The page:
The interesting thing about people’s aesthetic preferences is that it’s never set on one particular ‘taste’ alone. Some homeowners like a classic design for all its sophistication and elegance, at the same time, admire industrial style because of its ruggedness and rawness. Sometimes, you wish you could have different aesthetics in one space, but then again, you don’t want to risk your room looking like it’s a jumble of designs, right? Here’s the thing: you can mesh different interior design styles and still pull off a clean and visually appealing home. The secret? In these steps:
Highlight the common denominator.
The key to achieving a seamless look when you’re pulling together different designs is to spot their similarities and emphasise them. For instance, in the example above, classic and industrial design both feature wood accents. In classic, you can see natural wood in different areas: in walls as panels, in flooring with geometric patterns, known as parquet, and in furniture, accentuated by upholstery. In industrial design, you notice it more in the structure of the home, like the ceiling beams, staircase designs, or room dividers, often in weathered, unfinished look, furnished with steel. You don’t need to reflect all these details in the space. Touches of wood elements replicated in the space will create that sense of unity and harmony already. The principle is, look for the common elements in the design styles you’re merging.
Take note of the division.
It looks like the best approach for meshing different styles is to have an equal distribution of the designs in the elements in the room. You’re going for the balance, of course. This is a good strategy, but one that’s hard to pull off. In the first place, it’s difficult to determine if you achieved already an ‘equal’ division. So instead of doing that, the best approach is to go for an off-balanced look. Think 80-20 distribution. The style that you prefer will cover 80% of the space, which means it will influence your choices for colour palette, wall and flooring materials, and furniture. The remaining 20%, the accents in the room, like the artwork, statement pieces of furniture, and lighting will be dedicated to the other design style you like. It will also include the embellishments you’ll add in fixed structures at home, say, the carpets on the floor, draperies and curtains on windows, or runners on the stairs.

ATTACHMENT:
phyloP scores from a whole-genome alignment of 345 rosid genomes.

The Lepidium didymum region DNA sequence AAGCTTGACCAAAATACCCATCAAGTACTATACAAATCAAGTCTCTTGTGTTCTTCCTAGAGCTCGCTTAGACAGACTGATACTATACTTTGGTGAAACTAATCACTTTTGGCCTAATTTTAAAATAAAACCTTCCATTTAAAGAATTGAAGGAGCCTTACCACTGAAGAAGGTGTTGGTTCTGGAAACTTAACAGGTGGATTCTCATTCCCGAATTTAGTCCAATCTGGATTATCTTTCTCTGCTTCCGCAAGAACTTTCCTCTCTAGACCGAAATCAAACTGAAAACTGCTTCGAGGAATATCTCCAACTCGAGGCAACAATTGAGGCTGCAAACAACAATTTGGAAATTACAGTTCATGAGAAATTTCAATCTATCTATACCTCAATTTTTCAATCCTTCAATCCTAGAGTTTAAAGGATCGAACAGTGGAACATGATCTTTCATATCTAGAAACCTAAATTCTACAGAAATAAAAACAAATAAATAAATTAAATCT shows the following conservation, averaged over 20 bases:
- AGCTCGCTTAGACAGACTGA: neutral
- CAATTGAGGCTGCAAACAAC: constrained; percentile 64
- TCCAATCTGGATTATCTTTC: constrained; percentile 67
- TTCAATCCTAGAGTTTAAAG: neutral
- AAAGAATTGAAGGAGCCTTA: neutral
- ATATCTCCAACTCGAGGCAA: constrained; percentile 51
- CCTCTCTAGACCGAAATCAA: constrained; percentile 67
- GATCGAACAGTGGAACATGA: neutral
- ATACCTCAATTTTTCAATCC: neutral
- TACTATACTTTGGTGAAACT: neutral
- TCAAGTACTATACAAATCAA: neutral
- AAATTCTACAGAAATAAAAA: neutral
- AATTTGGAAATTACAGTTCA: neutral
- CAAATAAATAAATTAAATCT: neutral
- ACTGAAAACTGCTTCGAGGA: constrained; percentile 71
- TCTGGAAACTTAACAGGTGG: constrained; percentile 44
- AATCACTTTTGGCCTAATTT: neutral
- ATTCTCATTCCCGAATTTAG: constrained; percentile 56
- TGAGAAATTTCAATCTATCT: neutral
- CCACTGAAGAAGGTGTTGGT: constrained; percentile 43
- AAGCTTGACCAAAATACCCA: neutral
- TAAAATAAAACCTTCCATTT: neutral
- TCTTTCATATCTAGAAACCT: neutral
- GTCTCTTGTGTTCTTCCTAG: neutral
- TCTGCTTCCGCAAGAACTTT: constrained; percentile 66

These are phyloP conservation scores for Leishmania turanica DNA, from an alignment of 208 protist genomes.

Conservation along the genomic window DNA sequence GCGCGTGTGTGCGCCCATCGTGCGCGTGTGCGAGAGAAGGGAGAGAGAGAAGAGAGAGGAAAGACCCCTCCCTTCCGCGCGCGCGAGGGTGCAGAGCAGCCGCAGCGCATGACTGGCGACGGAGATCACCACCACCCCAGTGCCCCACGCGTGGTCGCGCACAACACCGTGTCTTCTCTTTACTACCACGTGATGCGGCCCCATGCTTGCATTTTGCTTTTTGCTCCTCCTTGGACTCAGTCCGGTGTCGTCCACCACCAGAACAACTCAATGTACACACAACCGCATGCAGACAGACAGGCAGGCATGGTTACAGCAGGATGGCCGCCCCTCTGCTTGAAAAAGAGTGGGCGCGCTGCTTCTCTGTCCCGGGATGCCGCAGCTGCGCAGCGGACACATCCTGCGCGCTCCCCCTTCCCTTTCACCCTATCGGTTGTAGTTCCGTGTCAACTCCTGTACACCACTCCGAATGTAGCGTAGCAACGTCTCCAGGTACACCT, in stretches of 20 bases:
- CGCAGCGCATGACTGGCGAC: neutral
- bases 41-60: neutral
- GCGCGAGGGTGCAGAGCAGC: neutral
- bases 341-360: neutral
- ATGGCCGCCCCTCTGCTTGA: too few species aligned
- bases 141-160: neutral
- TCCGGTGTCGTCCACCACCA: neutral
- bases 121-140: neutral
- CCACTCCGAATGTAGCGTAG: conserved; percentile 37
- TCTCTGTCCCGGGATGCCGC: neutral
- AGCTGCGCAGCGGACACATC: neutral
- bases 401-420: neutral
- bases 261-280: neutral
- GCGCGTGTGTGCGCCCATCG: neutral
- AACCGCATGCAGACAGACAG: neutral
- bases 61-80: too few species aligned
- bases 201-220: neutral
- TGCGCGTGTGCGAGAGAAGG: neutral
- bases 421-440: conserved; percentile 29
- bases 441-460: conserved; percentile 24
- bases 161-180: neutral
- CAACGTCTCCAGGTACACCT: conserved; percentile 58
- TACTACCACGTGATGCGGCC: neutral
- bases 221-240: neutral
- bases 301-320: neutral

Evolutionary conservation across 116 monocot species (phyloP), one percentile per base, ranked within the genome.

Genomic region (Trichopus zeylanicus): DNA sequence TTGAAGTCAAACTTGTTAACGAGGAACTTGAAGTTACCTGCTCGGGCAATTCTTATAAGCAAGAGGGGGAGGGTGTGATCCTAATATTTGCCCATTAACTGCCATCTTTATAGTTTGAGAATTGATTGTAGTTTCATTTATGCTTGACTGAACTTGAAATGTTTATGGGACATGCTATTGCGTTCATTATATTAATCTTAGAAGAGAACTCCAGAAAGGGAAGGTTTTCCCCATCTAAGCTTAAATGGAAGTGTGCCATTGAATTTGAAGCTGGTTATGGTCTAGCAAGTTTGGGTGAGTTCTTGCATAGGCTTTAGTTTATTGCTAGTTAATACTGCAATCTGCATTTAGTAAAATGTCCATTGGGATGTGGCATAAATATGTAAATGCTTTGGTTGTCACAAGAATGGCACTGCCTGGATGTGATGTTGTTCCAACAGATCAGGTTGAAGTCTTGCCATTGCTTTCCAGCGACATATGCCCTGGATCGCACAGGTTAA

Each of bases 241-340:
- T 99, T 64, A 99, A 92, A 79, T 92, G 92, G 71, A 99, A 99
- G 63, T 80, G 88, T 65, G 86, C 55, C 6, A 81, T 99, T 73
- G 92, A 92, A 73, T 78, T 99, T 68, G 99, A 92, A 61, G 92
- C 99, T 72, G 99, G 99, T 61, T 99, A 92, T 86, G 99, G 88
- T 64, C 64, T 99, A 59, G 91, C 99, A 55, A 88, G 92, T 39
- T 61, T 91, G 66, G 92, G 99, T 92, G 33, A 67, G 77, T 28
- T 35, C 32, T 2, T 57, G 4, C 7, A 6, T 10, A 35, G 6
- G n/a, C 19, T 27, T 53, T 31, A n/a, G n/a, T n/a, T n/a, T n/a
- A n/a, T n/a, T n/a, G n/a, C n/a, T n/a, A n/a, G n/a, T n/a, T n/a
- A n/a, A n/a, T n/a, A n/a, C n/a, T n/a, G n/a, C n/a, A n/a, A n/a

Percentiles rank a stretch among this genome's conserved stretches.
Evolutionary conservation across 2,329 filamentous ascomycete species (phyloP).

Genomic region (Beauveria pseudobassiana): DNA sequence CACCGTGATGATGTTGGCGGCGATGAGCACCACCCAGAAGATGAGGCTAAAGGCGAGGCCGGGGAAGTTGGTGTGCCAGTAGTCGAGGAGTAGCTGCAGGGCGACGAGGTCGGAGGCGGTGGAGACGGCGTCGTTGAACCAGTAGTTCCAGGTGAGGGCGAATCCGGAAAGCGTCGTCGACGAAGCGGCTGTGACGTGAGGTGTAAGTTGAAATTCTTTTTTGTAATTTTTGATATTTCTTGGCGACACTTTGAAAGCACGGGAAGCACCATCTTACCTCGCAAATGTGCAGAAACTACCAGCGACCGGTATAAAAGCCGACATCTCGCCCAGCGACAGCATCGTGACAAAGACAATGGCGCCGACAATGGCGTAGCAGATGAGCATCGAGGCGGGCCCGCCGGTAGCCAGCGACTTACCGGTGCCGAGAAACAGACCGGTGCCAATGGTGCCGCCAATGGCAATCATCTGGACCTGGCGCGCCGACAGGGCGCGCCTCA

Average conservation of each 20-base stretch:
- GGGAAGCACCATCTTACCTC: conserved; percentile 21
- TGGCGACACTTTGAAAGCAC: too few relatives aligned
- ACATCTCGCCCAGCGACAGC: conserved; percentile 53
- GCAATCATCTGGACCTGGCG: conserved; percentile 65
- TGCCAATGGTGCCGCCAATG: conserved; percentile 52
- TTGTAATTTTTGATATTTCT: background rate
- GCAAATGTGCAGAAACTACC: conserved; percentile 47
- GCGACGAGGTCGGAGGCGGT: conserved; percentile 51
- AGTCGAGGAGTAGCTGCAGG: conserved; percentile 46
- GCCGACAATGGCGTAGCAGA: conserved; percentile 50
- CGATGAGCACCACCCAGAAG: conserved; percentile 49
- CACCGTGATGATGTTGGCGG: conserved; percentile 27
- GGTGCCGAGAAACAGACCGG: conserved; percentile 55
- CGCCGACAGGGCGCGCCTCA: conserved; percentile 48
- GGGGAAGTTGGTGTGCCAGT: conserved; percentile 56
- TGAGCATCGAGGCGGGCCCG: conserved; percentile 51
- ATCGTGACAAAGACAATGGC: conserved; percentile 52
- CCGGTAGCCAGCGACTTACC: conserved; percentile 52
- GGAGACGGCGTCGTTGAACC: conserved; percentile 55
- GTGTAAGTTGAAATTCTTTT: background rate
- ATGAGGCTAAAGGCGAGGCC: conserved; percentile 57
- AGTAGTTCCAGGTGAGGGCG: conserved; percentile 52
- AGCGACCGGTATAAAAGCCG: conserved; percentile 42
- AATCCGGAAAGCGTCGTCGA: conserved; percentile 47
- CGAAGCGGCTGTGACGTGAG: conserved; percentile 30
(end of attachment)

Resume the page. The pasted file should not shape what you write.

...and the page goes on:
Emphasise character pieces.
It’s inevitable to have elements that don’t look fitting in your blended design. Like, for example, that elegant dangling chandelier, a defining component of a classic design, but looks off-putting when you put it in the middle of a classic-industrial style. Your first thought might be just to put it away. Don’t. Even though it looks out of place, it will work perfectly as long as you treat them as the focal point. So if it’s a piece of lighting fixture that you want to emphasise, draw the eyes upward, say, by adding colour overhead or using tall plants placed against the walls. If it’s statement furniture, re-orient and re-arrange the other furniture towards that character piece.
Mixes of Different Styles
Again, it’s possible to have different interior design styles in one space — as long as you observe the principle of unity, proportion, and emphasis. Now, go re-decorate your space and get the best of both or (more) worlds.